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Lethbridge Herald Newspaper Archives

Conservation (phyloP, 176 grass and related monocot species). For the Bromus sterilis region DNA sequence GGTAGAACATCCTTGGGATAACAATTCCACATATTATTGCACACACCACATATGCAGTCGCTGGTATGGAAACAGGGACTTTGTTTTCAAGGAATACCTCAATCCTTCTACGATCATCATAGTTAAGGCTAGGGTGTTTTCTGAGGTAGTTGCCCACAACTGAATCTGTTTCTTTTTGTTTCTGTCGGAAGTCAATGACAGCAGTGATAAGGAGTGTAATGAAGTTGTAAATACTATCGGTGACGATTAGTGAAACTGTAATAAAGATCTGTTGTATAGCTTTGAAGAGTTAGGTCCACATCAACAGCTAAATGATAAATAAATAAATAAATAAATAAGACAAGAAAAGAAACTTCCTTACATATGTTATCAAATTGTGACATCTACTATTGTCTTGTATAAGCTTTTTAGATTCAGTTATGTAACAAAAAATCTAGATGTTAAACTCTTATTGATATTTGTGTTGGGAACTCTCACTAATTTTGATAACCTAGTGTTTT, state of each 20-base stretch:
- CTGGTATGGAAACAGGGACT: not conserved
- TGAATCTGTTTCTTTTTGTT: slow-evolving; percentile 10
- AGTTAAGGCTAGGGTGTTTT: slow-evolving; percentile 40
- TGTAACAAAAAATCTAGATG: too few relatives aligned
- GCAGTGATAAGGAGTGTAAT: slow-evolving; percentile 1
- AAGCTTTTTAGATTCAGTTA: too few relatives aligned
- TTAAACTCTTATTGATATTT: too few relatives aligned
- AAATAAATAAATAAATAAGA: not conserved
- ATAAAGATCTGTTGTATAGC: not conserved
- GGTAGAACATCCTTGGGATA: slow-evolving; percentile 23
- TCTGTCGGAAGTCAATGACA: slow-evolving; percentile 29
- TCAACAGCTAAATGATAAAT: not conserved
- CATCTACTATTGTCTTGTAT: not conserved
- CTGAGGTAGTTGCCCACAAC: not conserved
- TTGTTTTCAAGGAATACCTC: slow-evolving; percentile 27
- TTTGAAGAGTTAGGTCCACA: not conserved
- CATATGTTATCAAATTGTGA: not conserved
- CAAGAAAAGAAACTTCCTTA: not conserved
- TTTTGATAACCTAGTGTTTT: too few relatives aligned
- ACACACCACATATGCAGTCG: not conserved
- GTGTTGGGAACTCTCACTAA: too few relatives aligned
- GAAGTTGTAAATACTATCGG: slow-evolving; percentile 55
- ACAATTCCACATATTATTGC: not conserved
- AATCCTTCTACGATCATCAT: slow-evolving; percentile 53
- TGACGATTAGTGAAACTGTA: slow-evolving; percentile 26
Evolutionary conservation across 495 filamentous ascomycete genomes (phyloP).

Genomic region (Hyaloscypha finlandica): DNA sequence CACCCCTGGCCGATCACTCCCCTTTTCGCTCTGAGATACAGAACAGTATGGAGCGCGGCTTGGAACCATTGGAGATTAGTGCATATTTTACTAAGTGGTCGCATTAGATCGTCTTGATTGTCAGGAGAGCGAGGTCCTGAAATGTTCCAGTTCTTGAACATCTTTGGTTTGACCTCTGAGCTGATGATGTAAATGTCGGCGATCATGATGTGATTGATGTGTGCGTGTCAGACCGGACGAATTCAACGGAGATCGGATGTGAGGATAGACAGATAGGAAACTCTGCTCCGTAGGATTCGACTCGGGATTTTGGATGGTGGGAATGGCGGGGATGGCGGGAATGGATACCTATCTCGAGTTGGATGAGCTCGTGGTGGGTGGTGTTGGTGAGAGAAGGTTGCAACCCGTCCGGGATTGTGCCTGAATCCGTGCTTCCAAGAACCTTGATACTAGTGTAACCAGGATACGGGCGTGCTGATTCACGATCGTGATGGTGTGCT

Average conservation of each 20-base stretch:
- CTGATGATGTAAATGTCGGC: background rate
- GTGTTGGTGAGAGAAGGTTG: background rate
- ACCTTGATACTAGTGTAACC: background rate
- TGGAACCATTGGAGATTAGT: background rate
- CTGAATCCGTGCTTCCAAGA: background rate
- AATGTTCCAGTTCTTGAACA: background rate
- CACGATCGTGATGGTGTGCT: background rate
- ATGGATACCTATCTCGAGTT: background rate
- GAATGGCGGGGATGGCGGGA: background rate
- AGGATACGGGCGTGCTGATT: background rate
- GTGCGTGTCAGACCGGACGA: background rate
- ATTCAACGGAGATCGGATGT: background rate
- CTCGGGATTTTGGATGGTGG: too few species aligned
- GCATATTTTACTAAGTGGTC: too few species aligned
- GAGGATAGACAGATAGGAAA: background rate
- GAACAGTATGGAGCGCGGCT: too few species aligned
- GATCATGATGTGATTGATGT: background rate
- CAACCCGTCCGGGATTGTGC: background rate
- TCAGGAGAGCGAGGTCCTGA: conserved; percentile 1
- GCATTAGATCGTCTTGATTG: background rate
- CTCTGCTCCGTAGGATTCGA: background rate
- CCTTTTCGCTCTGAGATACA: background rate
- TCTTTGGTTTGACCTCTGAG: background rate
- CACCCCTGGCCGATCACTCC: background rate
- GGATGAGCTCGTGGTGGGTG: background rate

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Lethbridge Herald, The (Newspaper) - January 21, 1975, Lethbridge, Alberta 20 THE LETHBRIDGE HERALD Tuesday, January 21, 1975 UoJ L employs only woman sports director in Canadian universities Athletic director 'one of a kind' By LYNNE VAN LUVEN Herald Family Editor When you're one of a kind, you can't let little things like being called a 'female jock' bother you. That's the attitude Wilma Winter, the only woman athletic director employed by a Canadian university, has gradually learned to assume. Ms. Winter, 31, is in her second year as University of Lethbridge athletic director, and is ready to continue the job for a third year. However. Ms. Winter's casual philosophy of a job that lands her in all male meetings most of the time has not been easily won. "At first I checked and re checked every little she recalls. "I guess I was overly cautious. When I accepted the position, I decided I was going to do the best job I could, because after all, as a woman, everyone would be watching me closely to see if I could handle it." As athletic director, Ms. Winter is responsible for the ad- -ministration of the physical education department, including seven team sports in which the U of L is active (hockey, basket- ball, volleyball, judo, curling and badminton) and must determine if the institution's athletic budget for 1974-75) is spent as it should be. "So much of the job is ad- she says, "that there's really no reason it should be considered male terrain. I look after budgets, athletes' travel arrangements, hire per- sonnel, secure game officials. And 1 attend many, many meeting." Ms. Winter says that although there are women physical educa- tion instructors in other univer- sities across Canada who are in charge of women's athletic PROPER WAY TO HOLD HANDS SHOWN English woman concludes; Britain to be engulfed in 'bloody9 revolution programs, she is the only woman responsible for teams of both sexes. "The women directors aren't really in says Ms. Winter, with a mixture of chagrin and wry amusement. "They can't really speak with authority on behalf of their.in- stitution. If a vote is being taken, many of them have to run off and check with the director of men's programming, as he's their boss." "People are willing to accept a female in my position, once they find out she's doing the says Ms. Winter. "But there's no doubt that some people criticize a woman harshly for an error they would overlook, or laugh off, if made by a man." Women, she says, still don't get the same "benefit of the doubt" from male colleagues as another man would. There've been a few men, such as equipment salesmen, who just couldn't believe she had the power to act and the authority to purchase on the university's behalf, says Ms. Winter. "They were just she recalls. Ms. Winter says that while she tries to promote women's athletics "as much as she she is ever watchful to maintain an overview of the program as a whole and not promote women's competition as the expense of male students. "If a man were to promote women's sports, his colleagues would say he was a great guy for doing she says. "If I do the same, they might say I've got an axe to grind." Women in Canadian sports haven't been discriminated against as much as U.S. female says Ms. Winter. "We had championships for women here almost as soon as we had them for men." She. has no patience with people who equate athletic women with un- femininity, saying that's an out dated attitude. She says women athletes at the U of L are given fair treatment, hut feels some other Canadian universities have only a "token commitment" to women's athletics. Although she meets only those women committed to physical fitness in the classes she teaches, Ms. Winter says a wide variety of women are now concerned about health and fitness and are pursu- ing individual activity programs. And, as more women become more proficient in sports, the old stigma attached to women athletes will die. Universities should examine their reasons for entering com- petitive sports, she adds, saying that one of the main benefits should improve students' perfor- mances, give them a variety of experiences and broaden their education through meeting teams from other areas of the country. The U of L recently became a member of the Canada West University Athletic Association. Ms. Winter says Campus teams have improved greatly because of quality com- petition within the league. A native Southern Albertan, Ms. Winter was born in Milk River, and moved to Lethbridge with her family when she was six. She obtained a bachelor's degree in education from the University of Alberta, a master's from the University of Oregon. "We've made tremendous she says of women in sports. "There are now better Coaches, better texts on how to work with female athletes if we think about where we've come from, the progress is evident. It's just looking at where men are that makes us feel left out..." And she is optimistic that women's progress will continue. "The best way to change anything you're not happy she adds, "is not to just criticize, but to study the situation and come up with some alternatives for improvements." WILMA WINTER TEACHING SOCIAL DANCE CLASS -The Hcrald- In his new book Otto Bettmann argues: LONDON (CP) Mrs. coup she confidently pred Marie de Roland Peele, a will come next August. French-born Englishwoman But she acknowledges with a taste for adventure, faces some problems, believes her hour of destiny main one is recruiting has arrived. after hours of persuasion o In her elegant tea and cuciiml ment overlooking placid Wim- sandwiches, the 47-year bledon Common, Mrs. de Ro- commander is still 999 lande Peele has concluded women short, that Britain is about to She has, however, built u become engulfed in a bloody stockpile of eno Communist revolution. tinned food to withstanc So she appointed herself two month siege, "and thi commander-in-chief of a just the start." group she calls the Women's Mrs. de Roland Peele, w Resistance Movement, with usually wears a jungle-gre plans to recruit a million bush hat and a French an ladies in preparation for the badge on her blouse, fouj with the French in with her immediate neighbors, a reporter for the she Daily Telegraph has dis-he covered. and Apparently there was some-ver thing less than an enthusiastic er response when she proposed old digging up all the stately munal lawns to plant fruit and vegetables for the emergency. PJj "My neighbors were not ign very she .a acknowledged. "In fact some s is were qujte about ;t "Eventually, we'll have a nationwide network. We will en be able to man essential vices when law and order 'ht break down. But we shall also as be ready to fight. The Communists are already organized and the army police will not a" be able .to stop them when the CK balloon goes up." nd Mrs. de Roland Peele, who owns a .double-barrelled es shotgun and a commando a" knife, plans to concentrate her future recruiting on the 116 mothers' union and the women's institutes, diagnosis distorted to suit laws on abortion SASKATOON (CP) Dr. J. F. O'Keefe, a member of Saskatoon City Hospital's Abortion Committee, says medical diagnosis have been stretched and distorted almost beyond scientific meaning to accommodate current abortion laws. "We pretend that we are treating medical conditions when it is common knowledge that the object of the abortion committee's assessment is the elimination of the unwanted fetus." Dr. O'Keefe said he has written to government and health officials in rebuttal to recent statements made by the hospital's board of directors. Last month, the board issued a statement saying that it was satisfied the abortion committee "has been acting, honestly and conscientiously on various applications for therapeutic abortions" in accordance with the criminal code definition. Dr. O'Keefe said the board had implied in its statement that since the term "health" cannot be defined, "we cannot produce any useful guidelines as to when abortion is medically necessary." In the criminal code definition outlining cases where .abortion is legal, the phrase "likely to endanger the health of themother" is open to interpretation Dr O'Keefe said. He said abortion can also be interpreted as being legal when giving birth to a child could "possibly" endanger the health of the mother. a young PUBLIC vorced two English te BINGO planters in Ceylon in qu 16 GAMES succession. "I was very fo BLACKOUT of tea, she insists. won) Mrs' de Roland Peele dc LETHBHIDGE ELKS her ty to LODGE ROOM the women she meets in I (Upiuiri) shops, on buses and at t EVERY 8 P.m. hairdressers but she has LOYAL ORDER OF MOOSE 1234-3rd Ave. North REGULAR WID. NIOHT BINttO 8 P.M. 25 GAMES _ DOUBLE MONEY CARDS MANY EXTRAS This week's Jackpot in 53 rights 5 GAUDS 11 il CARDS PAY DOUBLE DOOR PRIZE Wo one under 16 years allowed to milk may contaminated AMES, Iowa (AP) Beer for plastic Junk said, nd milk may be con- The research team says mmated with potentially plasticizers, which are used to ngerous chemicals picked make garden hoses, up-) from plastic tubes during holstery, food ocessing, scientists at Iowa packages and children's toys ate University report. soft and flexible, could A team of chemists says aggravate some common sts on purified water run ailments, rough plastic tubing such as at used in food and beverage ants shows contamination comes more dense as the ASKS QUEEN'S HELP w is increased. BERGEN, Holland One of the researchers, Dr. (Reuter) A man of 79 who egor Junk, said indications has been paying 184 guilders e that beer, wine and milk (about a month alimony uld reach even higher for 44 years has asked Queen vels of contamination Juliana for help. "Somebody cause the plastic chemicals with a life sentence has a right c more soluble in those to he wrote. The mpounds. man, Jan Bierbrauer, who 'If I were going to have an remarried seven years ago, ravenous injection, I'd just said five-sevenths of his pen-soon have some substitute sion goes to alimony. utNKtt. Riunn Fish 1 GUM Assw. DlllUU JACKPOT IN S3 NUMBERS 3 J.ckpoH _ 4th ltd 10HI t2S In 7 Numbtn OOLD CARDS PAY DOUBLE FREE CARDS EAQLES HALL. 13rtl STREET N. FREE GAMES No Children Undw 11 death MOGADISHU, Somalia (AP) Ten men have been sentenced to death for oppos- ing a new law giving women equal rights with men, convicted men were ac- LEGION BINGO EVERY WEDNESDAY It 8 P.M. '500 JACKPOT BLACKOUT IN 55 NUMBERS OR LESS (Increasing ona vnMfc unti: wen) HI GAME tU JACKPOT QAHE 12S (X) 10TH GAME JACKPOT IN 50 NUMBERS FHII MM tIRVICI HOMi AFTIR WNOO MEMORIAL HALL PUBLIC MEMBERS AND GUESTS NORMANDY LOUNGE CHILDREN UNDER NOT ALLOWED Sponsored by Ladies' Auxiliary to Canadian of spreading propa- df ganda against the law at reli- u[ gious ceremonies in mosques, pi They were charged by the Si National Security Court with subverting state authority and te creating national disunity. th Four were sentenced Sun- th day. The other six were told pi Saturday night they would die be 1 by the firing squad. flc Religious officials previously held that men had Gi more rights than women, in- ar eluding a 2-1 ratio in their fa- W( vor in inheritance settle- le ments. Last Sunday, Presi- be dent Siad Barre announced ar the decision of the Supreme co Revolutionary Council and the Council of Ministers to int equalize rights. Family People's view of past warped by nostalgia NEW YORK (AP) The good old days were terrible, says Otto Bettmann, social historian and founder of the Bettmann Archive. With illustrations from the archive's collection of old prints and photographs to make his points, Bettmann argues in a new book that nostalgia has warped people's view of the past. Among other things, he notes: were three million horses in American cities at the turn of the century. The horses in Rochester, N.Y., produced enough manure to cover an acre of ground with a layer 175 feet deep. 1890, the police com- missioner of New York said there were prostitutes in the city. Assemblyman Teddy Roosevelt branded as "communistic" the demand of streetcar drivers for a 12- hour work day. They were working Ifj-hour days for a week. the 1880s, close to 40 per cent of American farmers owned neither house nor land. They were tenant farmers. About 50 per cent of the in- come of city families went for food. -On Feb. 22, 1898, F. B. Baker, a black man, was lynched at Lake City, S.C. He had accepted the job of post- master. -Only 20 per cent of the students in the teacher-train- ing schools of the. 1890s had high school diplomas. In 1903, only 18 U.S. cities had public playgrounds of any sort. In 1905, a sanitary engineer in Glasgow coined the word smog to describe the condi- tion of the air. "It is a mechanism of our psyche to forget all the bad things that happened in the old Bettmann. "We look at the little trimmings of the time but not the essential cruelties and hardships." Bettmann, 71, came to the United States from his native Germany in 1935 with two steamer trunks full of old pic- tures. There now are three million items in the archive's picture library, including a substantial collection of old- time Americana. His book deals with what has been called America's .gil- ded age, the era from the end of the Civil War to the begin- ning of the First World War. It is titled, The Good Old Were Terrible! It is, said Bettmann, "a per- sonal attempt to redeem our times from the aspersions cast upon them by nostalgic comparisons." The Gay Nineties were gay, said Bettmann, but only for the privileged few. It was also love is trying to under- stand people who don't have any. a time when a sweatshop seamstress made for an 84- hour week, when locusts ob- literated the entire harvest of the Dakotas in a single day and when thousands of fami-, lies lived in tarpaper boxes on the Pennsylvania coalfields. In this gilded age, children made up one-third of the la- bor force in mills, heroin was sold as cough medicine and teaching jobs in Philadelphia were obtained by payment of ?120 to the local political bos- ses. "Even if we cast but a cur- sory glance at the not-so-good old days and bring them into alignment with our own, we will find much to be grateful Bettman said. For almost every complaint of the modern day, Bettmann offers anecdotes and statistics to show how much worse things were in the good old days. If teachers complain now of unruly students, they might consider the fate of Etta Bar- stow. A schoolteacher in Can- ton, Mass., Miss Barstowkept four boys after school on Oct. 1870. They stoned her to death. And if traffic is a hazard now, consider the report of the National Safety Council: The horse-associated fatality rate of the last century was 10 times as great as the motor vehicle fatality rate of modern times. HELP US TO HELP OTHERS! The Salvation Army Welfare Services NMd Clothing, Furniture, Toys, Household Effects CALL 32I-2HO FOR PICK-UP SERVICE or LEAVE AT 412 1.1 AVE. S. Have your Carpets and Furniture Hand-Cleaned Flower-Fresh! Process is KiMMnlcod l> The brents' se.il Recommended by editors of House tieaulidi! ,ind. House Garden Endorsed by major .ind furniture m.i mi foe Hirers .Specified by interior designers ,ind home furrmbinns riM.iilers (or ,1 free quotation DURACLEAN RUB ft UPHOLSTERY CLEANERS WILSON DONALDSON 1404-11 Avt. South Phone or 328-7805 ;